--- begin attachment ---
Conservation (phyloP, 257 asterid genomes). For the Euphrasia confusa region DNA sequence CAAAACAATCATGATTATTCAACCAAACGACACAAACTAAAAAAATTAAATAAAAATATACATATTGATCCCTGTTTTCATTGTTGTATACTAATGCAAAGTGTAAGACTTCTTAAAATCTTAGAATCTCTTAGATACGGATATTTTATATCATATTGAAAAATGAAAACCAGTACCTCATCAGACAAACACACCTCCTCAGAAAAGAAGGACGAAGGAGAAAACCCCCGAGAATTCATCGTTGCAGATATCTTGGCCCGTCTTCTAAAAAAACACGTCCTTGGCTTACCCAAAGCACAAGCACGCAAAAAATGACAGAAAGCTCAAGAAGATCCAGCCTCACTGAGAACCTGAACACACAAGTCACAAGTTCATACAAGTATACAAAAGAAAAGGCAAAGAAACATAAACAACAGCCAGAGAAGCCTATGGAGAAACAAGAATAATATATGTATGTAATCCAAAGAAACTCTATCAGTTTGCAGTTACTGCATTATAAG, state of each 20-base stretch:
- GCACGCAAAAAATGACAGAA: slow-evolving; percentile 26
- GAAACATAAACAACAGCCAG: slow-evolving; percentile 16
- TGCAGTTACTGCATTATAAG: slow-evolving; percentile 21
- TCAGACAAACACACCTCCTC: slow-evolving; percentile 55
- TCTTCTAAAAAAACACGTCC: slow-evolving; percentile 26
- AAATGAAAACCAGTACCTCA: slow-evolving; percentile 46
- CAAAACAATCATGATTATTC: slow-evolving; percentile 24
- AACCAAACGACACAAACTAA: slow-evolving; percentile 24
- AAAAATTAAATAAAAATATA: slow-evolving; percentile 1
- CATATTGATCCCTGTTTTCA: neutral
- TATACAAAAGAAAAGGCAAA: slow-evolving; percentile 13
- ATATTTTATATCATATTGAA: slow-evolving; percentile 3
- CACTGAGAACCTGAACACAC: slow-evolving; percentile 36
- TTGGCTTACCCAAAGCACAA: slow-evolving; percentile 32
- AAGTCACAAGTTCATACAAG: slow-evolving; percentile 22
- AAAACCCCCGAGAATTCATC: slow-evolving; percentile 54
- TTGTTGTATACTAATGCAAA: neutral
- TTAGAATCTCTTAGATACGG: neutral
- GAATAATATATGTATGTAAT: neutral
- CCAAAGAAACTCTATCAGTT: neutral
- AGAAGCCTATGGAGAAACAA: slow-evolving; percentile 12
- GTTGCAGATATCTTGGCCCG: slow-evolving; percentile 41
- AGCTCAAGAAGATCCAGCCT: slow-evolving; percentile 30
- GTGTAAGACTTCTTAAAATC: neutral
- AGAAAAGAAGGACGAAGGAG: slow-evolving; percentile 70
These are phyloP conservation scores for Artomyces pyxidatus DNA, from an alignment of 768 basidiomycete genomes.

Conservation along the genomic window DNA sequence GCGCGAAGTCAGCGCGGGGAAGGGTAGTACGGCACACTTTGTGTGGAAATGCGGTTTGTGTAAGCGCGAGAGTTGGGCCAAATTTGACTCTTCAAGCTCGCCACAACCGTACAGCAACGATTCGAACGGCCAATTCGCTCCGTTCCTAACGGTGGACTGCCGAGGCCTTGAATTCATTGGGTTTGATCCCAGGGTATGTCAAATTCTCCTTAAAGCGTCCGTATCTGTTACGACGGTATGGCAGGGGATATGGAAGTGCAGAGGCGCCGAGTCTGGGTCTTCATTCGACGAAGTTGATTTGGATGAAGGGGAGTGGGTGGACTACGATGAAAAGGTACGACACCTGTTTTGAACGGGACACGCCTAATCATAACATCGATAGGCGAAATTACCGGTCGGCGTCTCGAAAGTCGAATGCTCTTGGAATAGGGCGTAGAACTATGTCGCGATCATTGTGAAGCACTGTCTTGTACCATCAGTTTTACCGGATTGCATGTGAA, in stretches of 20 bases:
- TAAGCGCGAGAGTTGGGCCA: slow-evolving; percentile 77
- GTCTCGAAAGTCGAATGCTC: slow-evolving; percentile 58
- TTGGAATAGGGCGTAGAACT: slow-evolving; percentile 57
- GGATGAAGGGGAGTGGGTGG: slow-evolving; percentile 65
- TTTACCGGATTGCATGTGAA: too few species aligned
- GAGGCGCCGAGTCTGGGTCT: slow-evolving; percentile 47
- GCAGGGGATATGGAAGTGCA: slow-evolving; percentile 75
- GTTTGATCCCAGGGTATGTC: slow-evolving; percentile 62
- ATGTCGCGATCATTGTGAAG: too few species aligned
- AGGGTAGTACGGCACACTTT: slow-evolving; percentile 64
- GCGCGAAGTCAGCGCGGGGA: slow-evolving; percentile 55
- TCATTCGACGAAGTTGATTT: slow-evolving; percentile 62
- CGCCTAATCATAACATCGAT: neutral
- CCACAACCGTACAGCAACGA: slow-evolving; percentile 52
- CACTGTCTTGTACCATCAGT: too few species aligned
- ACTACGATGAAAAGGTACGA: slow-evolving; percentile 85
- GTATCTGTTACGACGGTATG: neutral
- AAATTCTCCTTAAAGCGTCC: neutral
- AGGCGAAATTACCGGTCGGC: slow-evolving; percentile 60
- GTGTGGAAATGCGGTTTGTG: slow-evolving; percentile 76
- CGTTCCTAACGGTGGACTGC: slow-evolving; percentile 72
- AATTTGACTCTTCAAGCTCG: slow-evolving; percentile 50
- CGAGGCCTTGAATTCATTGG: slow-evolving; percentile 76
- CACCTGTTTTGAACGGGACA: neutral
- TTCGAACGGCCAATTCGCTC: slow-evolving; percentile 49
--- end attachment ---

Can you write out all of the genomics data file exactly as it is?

Conservation (phyloP, 257 asterid genomes). For the Euphrasia confusa region DNA sequence CAAAACAATCATGATTATTCAACCAAACGACACAAACTAAAAAAATTAAATAAAAATATACATATTGATCCCTGTTTTCATTGTTGTATACTAATGCAAAGTGTAAGACTTCTTAAAATCTTAGAATCTCTTAGATACGGATATTTTATATCATATTGAAAAATGAAAACCAGTACCTCATCAGACAAACACACCTCCTCAGAAAAGAAGGACGAAGGAGAAAACCCCCGAGAATTCATCGTTGCAGATATCTTGGCCCGTCTTCTAAAAAAACACGTCCTTGGCTTACCCAAAGCACAAGCACGCAAAAAATGACAGAAAGCTCAAGAAGATCCAGCCTCACTGAGAACCTGAACACACAAGTCACAAGTTCATACAAGTATACAAAAGAAAAGGCAAAGAAACATAAACAACAGCCAGAGAAGCCTATGGAGAAACAAGAATAATATATGTATGTAATCCAAAGAAACTCTATCAGTTTGCAGTTACTGCATTATAAG, state of each 20-base stretch:
- GCACGCAAAAAATGACAGAA: slow-evolving; percentile 26
- GAAACATAAACAACAGCCAG: slow-evolving; percentile 16
- TGCAGTTACTGCATTATAAG: slow-evolving; percentile 21
- TCAGACAAACACACCTCCTC: slow-evolving; percentile 55
- TCTTCTAAAAAAACACGTCC: slow-evolving; percentile 26
- AAATGAAAACCAGTACCTCA: slow-evolving; percentile 46
- CAAAACAATCATGATTATTC: slow-evolving; percentile 24
- AACCAAACGACACAAACTAA: slow-evolving; percentile 24
- AAAAATTAAATAAAAATATA: slow-evolving; percentile 1
- CATATTGATCCCTGTTTTCA: neutral
- TATACAAAAGAAAAGGCAAA: slow-evolving; percentile 13
- ATATTTTATATCATATTGAA: slow-evolving; percentile 3
- CACTGAGAACCTGAACACAC: slow-evolving; percentile 36
- TTGGCTTACCCAAAGCACAA: slow-evolving; percentile 32
- AAGTCACAAGTTCATACAAG: slow-evolving; percentile 22
- AAAACCCCCGAGAATTCATC: slow-evolving; percentile 54
- TTGTTGTATACTAATGCAAA: neutral
- TTAGAATCTCTTAGATACGG: neutral
- GAATAATATATGTATGTAAT: neutral
- CCAAAGAAACTCTATCAGTT: neutral
- AGAAGCCTATGGAGAAACAA: slow-evolving; percentile 12
- GTTGCAGATATCTTGGCCCG: slow-evolving; percentile 41
- AGCTCAAGAAGATCCAGCCT: slow-evolving; percentile 30
- GTGTAAGACTTCTTAAAATC: neutral
- AGAAAAGAAGGACGAAGGAG: slow-evolving; percentile 70
These are phyloP conservation scores for Artomyces pyxidatus DNA, from an alignment of 768 basidiomycete genomes.

Conservation along the genomic window DNA sequence GCGCGAAGTCAGCGCGGGGAAGGGTAGTACGGCACACTTTGTGTGGAAATGCGGTTTGTGTAAGCGCGAGAGTTGGGCCAAATTTGACTCTTCAAGCTCGCCACAACCGTACAGCAACGATTCGAACGGCCAATTCGCTCCGTTCCTAACGGTGGACTGCCGAGGCCTTGAATTCATTGGGTTTGATCCCAGGGTATGTCAAATTCTCCTTAAAGCGTCCGTATCTGTTACGACGGTATGGCAGGGGATATGGAAGTGCAGAGGCGCCGAGTCTGGGTCTTCATTCGACGAAGTTGATTTGGATGAAGGGGAGTGGGTGGACTACGATGAAAAGGTACGACACCTGTTTTGAACGGGACACGCCTAATCATAACATCGATAGGCGAAATTACCGGTCGGCGTCTCGAAAGTCGAATGCTCTTGGAATAGGGCGTAGAACTATGTCGCGATCATTGTGAAGCACTGTCTTGTACCATCAGTTTTACCGGATTGCATGTGAA, in stretches of 20 bases:
- TAAGCGCGAGAGTTGGGCCA: slow-evolving; percentile 77
- GTCTCGAAAGTCGAATGCTC: slow-evolving; percentile 58
- TTGGAATAGGGCGTAGAACT: slow-evolving; percentile 57
- GGATGAAGGGGAGTGGGTGG: slow-evolving; percentile 65
- TTTACCGGATTGCATGTGAA: too few species aligned
- GAGGCGCCGAGTCTGGGTCT: slow-evolving; percentile 47
- GCAGGGGATATGGAAGTGCA: slow-evolving; percentile 75
- GTTTGATCCCAGGGTATGTC: slow-evolving; percentile 62
- ATGTCGCGATCATTGTGAAG: too few species aligned
- AGGGTAGTACGGCACACTTT: slow-evolving; percentile 64
- GCGCGAAGTCAGCGCGGGGA: slow-evolving; percentile 55
- TCATTCGACGAAGTTGATTT: slow-evolving; percentile 62
- CGCCTAATCATAACATCGAT: neutral
- CCACAACCGTACAGCAACGA: slow-evolving; percentile 52
- CACTGTCTTGTACCATCAGT: too few species aligned
- ACTACGATGAAAAGGTACGA: slow-evolving; percentile 85
- GTATCTGTTACGACGGTATG: neutral
- AAATTCTCCTTAAAGCGTCC: neutral
- AGGCGAAATTACCGGTCGGC: slow-evolving; percentile 60
- GTGTGGAAATGCGGTTTGTG: slow-evolving; percentile 76
- CGTTCCTAACGGTGGACTGC: slow-evolving; percentile 72
- AATTTGACTCTTCAAGCTCG: slow-evolving; percentile 50
- CGAGGCCTTGAATTCATTGG: slow-evolving; percentile 76
- CACCTGTTTTGAACGGGACA: neutral
- TTCGAACGGCCAATTCGCTC: slow-evolving; percentile 49